Going to the Dance Class

The fact he was away a lot gave Rebecca plenty of time. As a teacher the relentless pressure of meaningless paper work and things to do for a class meant she relished her exercise clubs. The first was zumba at the church hall and then it was Body Pump at the leisure centre. These were the chocolate-like spiral of things that lit up the mid-week. The weekend was the running club or the white water rafting bunch of friends meeting up.

The sun was low as she drove out of the town. It would be five minutes drive to get to the zumba. The quick loop road off their new estate and into the town was lined on the right by a patch of woodland. The council had not long ago dug out a pond and planted to encourage wildlife. The path into to it (as she knew to her cost when out running) would often be lined by the shit from the dogs walked along the path and past the small pond.

Passing the start of the path she noticed a man she recognised as her neighbour head toward the turn to the right that was the start of the path. He was obviously distressed and looked pretty unfit. His plain blue t-shirt had a small belly bulge and he was red in the face. He seemed to be chasing something. As she passed the thirty speed limit sign she noticed a small brown and white shape. It was their dog.  A small dog that was a bundle of energy and white fur it seemed to turn tail and head up to the pond on the right which was further up the path.

Seeing she was well ahead of schedule. She had wanted to stretch her left hamstring and chat to her friend about them all going to Nice next year so there was twenty minutes to spare.

‘Can I help?’

By now she was on the path that was flanked on the town side by large fields. She had parked at the first street on the left that was twenty or thirty metres back into the town. Further on across the open countryside lay Dunfermline to the south.

‘He’s a wee escape merchant so he is. I was cutting the hedge opposite your block and he legged it as soon as the wee one opened the metal gate. ‘

‘I can help for a few minutes before I hit the dance floor down at the hall. Excuse the look from the eighties.’ Her tight Nike leggings made her feel a little self-conscious.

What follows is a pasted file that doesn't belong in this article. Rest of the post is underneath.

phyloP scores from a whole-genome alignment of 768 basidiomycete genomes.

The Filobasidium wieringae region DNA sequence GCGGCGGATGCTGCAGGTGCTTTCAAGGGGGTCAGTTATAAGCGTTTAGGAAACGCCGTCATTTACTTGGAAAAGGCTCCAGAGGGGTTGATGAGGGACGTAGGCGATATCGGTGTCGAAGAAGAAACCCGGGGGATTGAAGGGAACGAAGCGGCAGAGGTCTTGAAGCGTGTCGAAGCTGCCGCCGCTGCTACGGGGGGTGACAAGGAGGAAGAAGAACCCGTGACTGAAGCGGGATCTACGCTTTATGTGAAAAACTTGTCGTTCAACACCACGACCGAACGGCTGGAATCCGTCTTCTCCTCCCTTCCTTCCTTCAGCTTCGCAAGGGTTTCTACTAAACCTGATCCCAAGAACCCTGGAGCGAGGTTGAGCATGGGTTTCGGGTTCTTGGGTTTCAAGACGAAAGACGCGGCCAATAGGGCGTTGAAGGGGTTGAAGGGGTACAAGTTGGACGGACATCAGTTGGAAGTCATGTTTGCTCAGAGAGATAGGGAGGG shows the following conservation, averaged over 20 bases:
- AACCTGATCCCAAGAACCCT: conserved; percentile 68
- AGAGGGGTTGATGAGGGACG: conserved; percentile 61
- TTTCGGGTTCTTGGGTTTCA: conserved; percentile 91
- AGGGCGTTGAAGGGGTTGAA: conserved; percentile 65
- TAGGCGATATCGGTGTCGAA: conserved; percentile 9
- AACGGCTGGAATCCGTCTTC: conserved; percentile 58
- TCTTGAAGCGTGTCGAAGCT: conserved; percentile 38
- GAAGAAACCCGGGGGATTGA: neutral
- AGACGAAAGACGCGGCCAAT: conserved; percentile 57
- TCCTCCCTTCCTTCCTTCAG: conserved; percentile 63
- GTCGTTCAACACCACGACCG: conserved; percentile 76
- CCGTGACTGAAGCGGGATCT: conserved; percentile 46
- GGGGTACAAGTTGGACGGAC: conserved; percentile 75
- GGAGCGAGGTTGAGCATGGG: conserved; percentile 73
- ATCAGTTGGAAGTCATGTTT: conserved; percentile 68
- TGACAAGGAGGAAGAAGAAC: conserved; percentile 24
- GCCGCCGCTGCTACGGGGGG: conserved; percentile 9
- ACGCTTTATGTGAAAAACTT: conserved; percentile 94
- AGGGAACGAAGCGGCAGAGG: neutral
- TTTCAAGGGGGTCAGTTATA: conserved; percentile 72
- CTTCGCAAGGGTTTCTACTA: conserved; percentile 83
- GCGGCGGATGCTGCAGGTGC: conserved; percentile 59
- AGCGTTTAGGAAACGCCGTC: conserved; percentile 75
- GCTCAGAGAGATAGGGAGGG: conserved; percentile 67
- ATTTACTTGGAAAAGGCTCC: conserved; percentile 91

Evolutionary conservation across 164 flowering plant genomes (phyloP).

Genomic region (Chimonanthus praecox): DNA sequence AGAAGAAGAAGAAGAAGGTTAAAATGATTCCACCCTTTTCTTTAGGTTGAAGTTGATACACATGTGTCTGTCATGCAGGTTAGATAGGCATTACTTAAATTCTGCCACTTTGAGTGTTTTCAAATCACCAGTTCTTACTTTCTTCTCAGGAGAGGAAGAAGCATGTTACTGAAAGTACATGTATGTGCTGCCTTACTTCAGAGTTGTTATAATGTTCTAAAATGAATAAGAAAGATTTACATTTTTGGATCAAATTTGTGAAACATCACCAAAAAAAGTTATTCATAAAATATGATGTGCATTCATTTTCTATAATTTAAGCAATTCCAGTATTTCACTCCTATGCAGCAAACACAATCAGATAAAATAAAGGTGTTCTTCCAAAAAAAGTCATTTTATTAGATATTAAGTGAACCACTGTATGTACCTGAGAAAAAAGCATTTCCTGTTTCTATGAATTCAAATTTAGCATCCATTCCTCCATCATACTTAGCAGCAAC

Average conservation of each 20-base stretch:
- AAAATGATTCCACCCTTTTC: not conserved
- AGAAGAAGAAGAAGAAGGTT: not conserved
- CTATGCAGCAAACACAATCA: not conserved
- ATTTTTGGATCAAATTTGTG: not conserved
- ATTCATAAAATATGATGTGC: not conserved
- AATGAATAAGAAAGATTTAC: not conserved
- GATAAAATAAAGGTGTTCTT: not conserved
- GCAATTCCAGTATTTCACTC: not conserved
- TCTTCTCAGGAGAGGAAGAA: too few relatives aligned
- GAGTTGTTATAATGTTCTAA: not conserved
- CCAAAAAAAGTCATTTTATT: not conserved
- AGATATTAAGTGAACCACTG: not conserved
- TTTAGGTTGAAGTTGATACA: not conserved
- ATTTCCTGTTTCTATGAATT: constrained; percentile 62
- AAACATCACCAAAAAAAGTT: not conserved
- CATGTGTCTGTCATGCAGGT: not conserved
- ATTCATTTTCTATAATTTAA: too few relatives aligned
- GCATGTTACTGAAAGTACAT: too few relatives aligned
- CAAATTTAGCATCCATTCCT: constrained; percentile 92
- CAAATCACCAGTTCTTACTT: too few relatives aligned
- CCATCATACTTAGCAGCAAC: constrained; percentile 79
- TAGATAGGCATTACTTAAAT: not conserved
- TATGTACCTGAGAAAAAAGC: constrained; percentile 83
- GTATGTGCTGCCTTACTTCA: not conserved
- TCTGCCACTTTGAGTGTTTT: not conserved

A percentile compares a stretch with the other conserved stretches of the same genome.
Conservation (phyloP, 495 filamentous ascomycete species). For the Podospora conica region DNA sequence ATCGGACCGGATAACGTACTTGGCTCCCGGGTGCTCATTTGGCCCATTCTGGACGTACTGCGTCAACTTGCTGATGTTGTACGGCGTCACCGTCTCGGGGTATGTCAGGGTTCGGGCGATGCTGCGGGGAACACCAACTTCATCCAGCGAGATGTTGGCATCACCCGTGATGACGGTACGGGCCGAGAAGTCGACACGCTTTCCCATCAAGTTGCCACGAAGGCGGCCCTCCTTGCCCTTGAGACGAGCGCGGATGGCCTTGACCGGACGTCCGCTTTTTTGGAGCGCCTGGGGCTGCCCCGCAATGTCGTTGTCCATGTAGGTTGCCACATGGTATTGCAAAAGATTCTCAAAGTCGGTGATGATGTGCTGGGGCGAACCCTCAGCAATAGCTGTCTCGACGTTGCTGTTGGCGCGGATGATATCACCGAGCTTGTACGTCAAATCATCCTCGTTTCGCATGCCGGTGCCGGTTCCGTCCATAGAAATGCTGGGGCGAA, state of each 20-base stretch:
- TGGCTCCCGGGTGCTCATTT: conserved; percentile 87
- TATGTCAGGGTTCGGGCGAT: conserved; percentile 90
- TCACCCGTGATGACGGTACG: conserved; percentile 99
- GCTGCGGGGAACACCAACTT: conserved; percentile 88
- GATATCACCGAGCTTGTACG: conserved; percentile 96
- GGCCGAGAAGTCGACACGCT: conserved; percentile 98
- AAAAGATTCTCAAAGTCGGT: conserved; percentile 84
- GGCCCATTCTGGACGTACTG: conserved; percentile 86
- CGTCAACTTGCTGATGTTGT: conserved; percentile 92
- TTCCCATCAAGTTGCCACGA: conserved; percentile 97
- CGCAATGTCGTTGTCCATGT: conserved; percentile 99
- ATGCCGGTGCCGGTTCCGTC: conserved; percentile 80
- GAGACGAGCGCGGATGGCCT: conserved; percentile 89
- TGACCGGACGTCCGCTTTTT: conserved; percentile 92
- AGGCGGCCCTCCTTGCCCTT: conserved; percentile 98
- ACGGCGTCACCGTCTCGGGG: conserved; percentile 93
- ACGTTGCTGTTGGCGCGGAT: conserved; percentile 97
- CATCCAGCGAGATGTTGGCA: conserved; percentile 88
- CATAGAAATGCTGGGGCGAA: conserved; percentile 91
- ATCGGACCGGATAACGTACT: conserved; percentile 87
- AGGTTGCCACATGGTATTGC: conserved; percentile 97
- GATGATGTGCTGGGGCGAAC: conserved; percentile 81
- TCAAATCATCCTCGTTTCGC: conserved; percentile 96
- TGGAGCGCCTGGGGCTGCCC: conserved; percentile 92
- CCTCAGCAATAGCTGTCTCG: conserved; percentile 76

The small walk up to the pond led to the wooden platform the council had made. It was for the children and community to see the coots, herons and mute swans it would now attract. The dog was bounding across the reeds lining the edge of the pond and heading for the open road.

They both-despite the slow jumping of the dog against the clumps of grass and reeds knew the busy road lay ahead.

Running down the road which was topped with red small stones and grit he continued to sweat and swear just as they approached the end and the main road.

The dog was at the foot of the lamppost just opposite the builder’s yard where the new estate had grown till the bankers had brought civilisation to its knees.

The dog barked in the sharp and high notes Rebecca recognised from when the daughter would be out learning to ride a bike in the cul de sac where their house was and her block of flats. The dog looked up as from about twenty metres away its master shouted at him.

Looking up and heading for them the dog went off the road. The bus-the usual one for the town was coming up behind them.

The dog went under the front wheel on the left of the bus away from the driver’s side. Not a sound as the fur and noise went from sight.

The bus came to a halt before their roundabout. The dog seemed only to be lying still as they both approached looking for traffic from both ways.

He picked up the small shape and cradled it to the side of the road.

Putting the dog down they both crouched down. The small line of blood above the right eye was the only sign.

‘For all he was an escape artist and chewed that kitchen tae bits we all loved him you know,’ he said.

‘Do you want a hand to get him back?’ she replied.

‘Naw. You get on. She’ll be back from the Brownies or swimming soon. I have to think what to do.’

Walking the brief distance into the town she felt the cold now her sweat had cooled. The autumn light was fading. She felt the gap that she had forgotten about. The one when her mother’s grandad had died. Nothing had been said at the funeral and at the bit of tea later. Nothing.

She would go back and shower. Perhaps going over about eight might be a good idea. The tears of their daughter were something she could see already.

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